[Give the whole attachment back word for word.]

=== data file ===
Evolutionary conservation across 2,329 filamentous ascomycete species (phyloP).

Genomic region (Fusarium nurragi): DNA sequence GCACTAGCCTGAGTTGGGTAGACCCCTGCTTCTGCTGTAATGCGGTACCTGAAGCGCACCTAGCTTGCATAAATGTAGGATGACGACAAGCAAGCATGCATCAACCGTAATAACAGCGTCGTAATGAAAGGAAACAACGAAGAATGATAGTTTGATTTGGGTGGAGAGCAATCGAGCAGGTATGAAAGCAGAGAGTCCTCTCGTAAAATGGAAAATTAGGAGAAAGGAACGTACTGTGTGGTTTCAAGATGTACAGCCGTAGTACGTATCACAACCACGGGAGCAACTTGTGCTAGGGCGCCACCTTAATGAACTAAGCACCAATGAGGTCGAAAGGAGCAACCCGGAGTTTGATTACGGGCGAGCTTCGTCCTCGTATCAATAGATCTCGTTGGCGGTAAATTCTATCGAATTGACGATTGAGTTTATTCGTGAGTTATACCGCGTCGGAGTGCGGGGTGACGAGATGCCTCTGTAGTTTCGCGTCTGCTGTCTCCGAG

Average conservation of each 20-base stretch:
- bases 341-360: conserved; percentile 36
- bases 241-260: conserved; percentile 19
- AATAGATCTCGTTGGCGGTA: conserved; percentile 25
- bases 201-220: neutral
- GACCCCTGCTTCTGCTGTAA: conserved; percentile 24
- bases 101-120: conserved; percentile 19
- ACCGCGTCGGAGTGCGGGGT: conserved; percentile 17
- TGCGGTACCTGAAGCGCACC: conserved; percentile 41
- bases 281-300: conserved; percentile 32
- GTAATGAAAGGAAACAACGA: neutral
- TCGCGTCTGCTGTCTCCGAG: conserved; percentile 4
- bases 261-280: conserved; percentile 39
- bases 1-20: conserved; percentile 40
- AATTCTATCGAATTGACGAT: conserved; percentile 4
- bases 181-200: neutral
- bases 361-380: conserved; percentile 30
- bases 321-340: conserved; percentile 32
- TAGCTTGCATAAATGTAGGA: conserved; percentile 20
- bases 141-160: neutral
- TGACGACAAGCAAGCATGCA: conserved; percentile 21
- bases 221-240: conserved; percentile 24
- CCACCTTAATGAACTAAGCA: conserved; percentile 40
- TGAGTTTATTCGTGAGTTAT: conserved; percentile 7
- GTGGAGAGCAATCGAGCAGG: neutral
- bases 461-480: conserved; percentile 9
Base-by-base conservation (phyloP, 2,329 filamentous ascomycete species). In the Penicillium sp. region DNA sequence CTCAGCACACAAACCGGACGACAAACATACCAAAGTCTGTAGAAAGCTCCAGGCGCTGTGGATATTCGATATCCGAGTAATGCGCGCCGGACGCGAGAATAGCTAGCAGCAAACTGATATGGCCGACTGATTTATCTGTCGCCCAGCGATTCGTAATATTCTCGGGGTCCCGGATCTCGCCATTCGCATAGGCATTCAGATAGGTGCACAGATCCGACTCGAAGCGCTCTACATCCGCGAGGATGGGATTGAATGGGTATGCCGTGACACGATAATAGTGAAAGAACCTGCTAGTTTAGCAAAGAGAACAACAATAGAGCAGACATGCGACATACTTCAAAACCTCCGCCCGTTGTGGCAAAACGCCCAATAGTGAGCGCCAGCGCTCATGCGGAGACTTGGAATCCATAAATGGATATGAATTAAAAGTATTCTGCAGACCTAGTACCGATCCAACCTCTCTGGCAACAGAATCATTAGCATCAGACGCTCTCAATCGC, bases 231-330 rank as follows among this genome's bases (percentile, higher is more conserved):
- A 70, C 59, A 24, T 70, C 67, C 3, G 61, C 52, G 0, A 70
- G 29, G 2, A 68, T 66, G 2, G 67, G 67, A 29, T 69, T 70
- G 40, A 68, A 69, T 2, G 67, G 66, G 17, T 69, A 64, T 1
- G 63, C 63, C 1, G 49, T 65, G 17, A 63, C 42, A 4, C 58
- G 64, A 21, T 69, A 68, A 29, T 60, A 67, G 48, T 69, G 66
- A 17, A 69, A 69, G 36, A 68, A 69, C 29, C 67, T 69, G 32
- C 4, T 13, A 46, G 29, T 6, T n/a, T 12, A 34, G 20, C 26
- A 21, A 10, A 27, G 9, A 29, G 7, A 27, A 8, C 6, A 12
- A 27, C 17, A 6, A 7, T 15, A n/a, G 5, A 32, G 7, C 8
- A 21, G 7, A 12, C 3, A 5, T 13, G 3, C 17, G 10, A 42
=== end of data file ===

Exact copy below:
Evolutionary conservation across 2,329 filamentous ascomycete species (phyloP).

Genomic region (Fusarium nurragi): DNA sequence GCACTAGCCTGAGTTGGGTAGACCCCTGCTTCTGCTGTAATGCGGTACCTGAAGCGCACCTAGCTTGCATAAATGTAGGATGACGACAAGCAAGCATGCATCAACCGTAATAACAGCGTCGTAATGAAAGGAAACAACGAAGAATGATAGTTTGATTTGGGTGGAGAGCAATCGAGCAGGTATGAAAGCAGAGAGTCCTCTCGTAAAATGGAAAATTAGGAGAAAGGAACGTACTGTGTGGTTTCAAGATGTACAGCCGTAGTACGTATCACAACCACGGGAGCAACTTGTGCTAGGGCGCCACCTTAATGAACTAAGCACCAATGAGGTCGAAAGGAGCAACCCGGAGTTTGATTACGGGCGAGCTTCGTCCTCGTATCAATAGATCTCGTTGGCGGTAAATTCTATCGAATTGACGATTGAGTTTATTCGTGAGTTATACCGCGTCGGAGTGCGGGGTGACGAGATGCCTCTGTAGTTTCGCGTCTGCTGTCTCCGAG

Average conservation of each 20-base stretch:
- bases 341-360: conserved; percentile 36
- bases 241-260: conserved; percentile 19
- AATAGATCTCGTTGGCGGTA: conserved; percentile 25
- bases 201-220: neutral
- GACCCCTGCTTCTGCTGTAA: conserved; percentile 24
- bases 101-120: conserved; percentile 19
- ACCGCGTCGGAGTGCGGGGT: conserved; percentile 17
- TGCGGTACCTGAAGCGCACC: conserved; percentile 41
- bases 281-300: conserved; percentile 32
- GTAATGAAAGGAAACAACGA: neutral
- TCGCGTCTGCTGTCTCCGAG: conserved; percentile 4
- bases 261-280: conserved; percentile 39
- bases 1-20: conserved; percentile 40
- AATTCTATCGAATTGACGAT: conserved; percentile 4
- bases 181-200: neutral
- bases 361-380: conserved; percentile 30
- bases 321-340: conserved; percentile 32
- TAGCTTGCATAAATGTAGGA: conserved; percentile 20
- bases 141-160: neutral
- TGACGACAAGCAAGCATGCA: conserved; percentile 21
- bases 221-240: conserved; percentile 24
- CCACCTTAATGAACTAAGCA: conserved; percentile 40
- TGAGTTTATTCGTGAGTTAT: conserved; percentile 7
- GTGGAGAGCAATCGAGCAGG: neutral
- bases 461-480: conserved; percentile 9
Base-by-base conservation (phyloP, 2,329 filamentous ascomycete species). In the Penicillium sp. region DNA sequence CTCAGCACACAAACCGGACGACAAACATACCAAAGTCTGTAGAAAGCTCCAGGCGCTGTGGATATTCGATATCCGAGTAATGCGCGCCGGACGCGAGAATAGCTAGCAGCAAACTGATATGGCCGACTGATTTATCTGTCGCCCAGCGATTCGTAATATTCTCGGGGTCCCGGATCTCGCCATTCGCATAGGCATTCAGATAGGTGCACAGATCCGACTCGAAGCGCTCTACATCCGCGAGGATGGGATTGAATGGGTATGCCGTGACACGATAATAGTGAAAGAACCTGCTAGTTTAGCAAAGAGAACAACAATAGAGCAGACATGCGACATACTTCAAAACCTCCGCCCGTTGTGGCAAAACGCCCAATAGTGAGCGCCAGCGCTCATGCGGAGACTTGGAATCCATAAATGGATATGAATTAAAAGTATTCTGCAGACCTAGTACCGATCCAACCTCTCTGGCAACAGAATCATTAGCATCAGACGCTCTCAATCGC, bases 231-330 rank as follows among this genome's bases (percentile, higher is more conserved):
- A 70, C 59, A 24, T 70, C 67, C 3, G 61, C 52, G 0, A 70
- G 29, G 2, A 68, T 66, G 2, G 67, G 67, A 29, T 69, T 70
- G 40, A 68, A 69, T 2, G 67, G 66, G 17, T 69, A 64, T 1
- G 63, C 63, C 1, G 49, T 65, G 17, A 63, C 42, A 4, C 58
- G 64, A 21, T 69, A 68, A 29, T 60, A 67, G 48, T 69, G 66
- A 17, A 69, A 69, G 36, A 68, A 69, C 29, C 67, T 69, G 32
- C 4, T 13, A 46, G 29, T 6, T n/a, T 12, A 34, G 20, C 26
- A 21, A 10, A 27, G 9, A 29, G 7, A 27, A 8, C 6, A 12
- A 27, C 17, A 6, A 7, T 15, A n/a, G 5, A 32, G 7, C 8
- A 21, G 7, A 12, C 3, A 5, T 13, G 3, C 17, G 10, A 42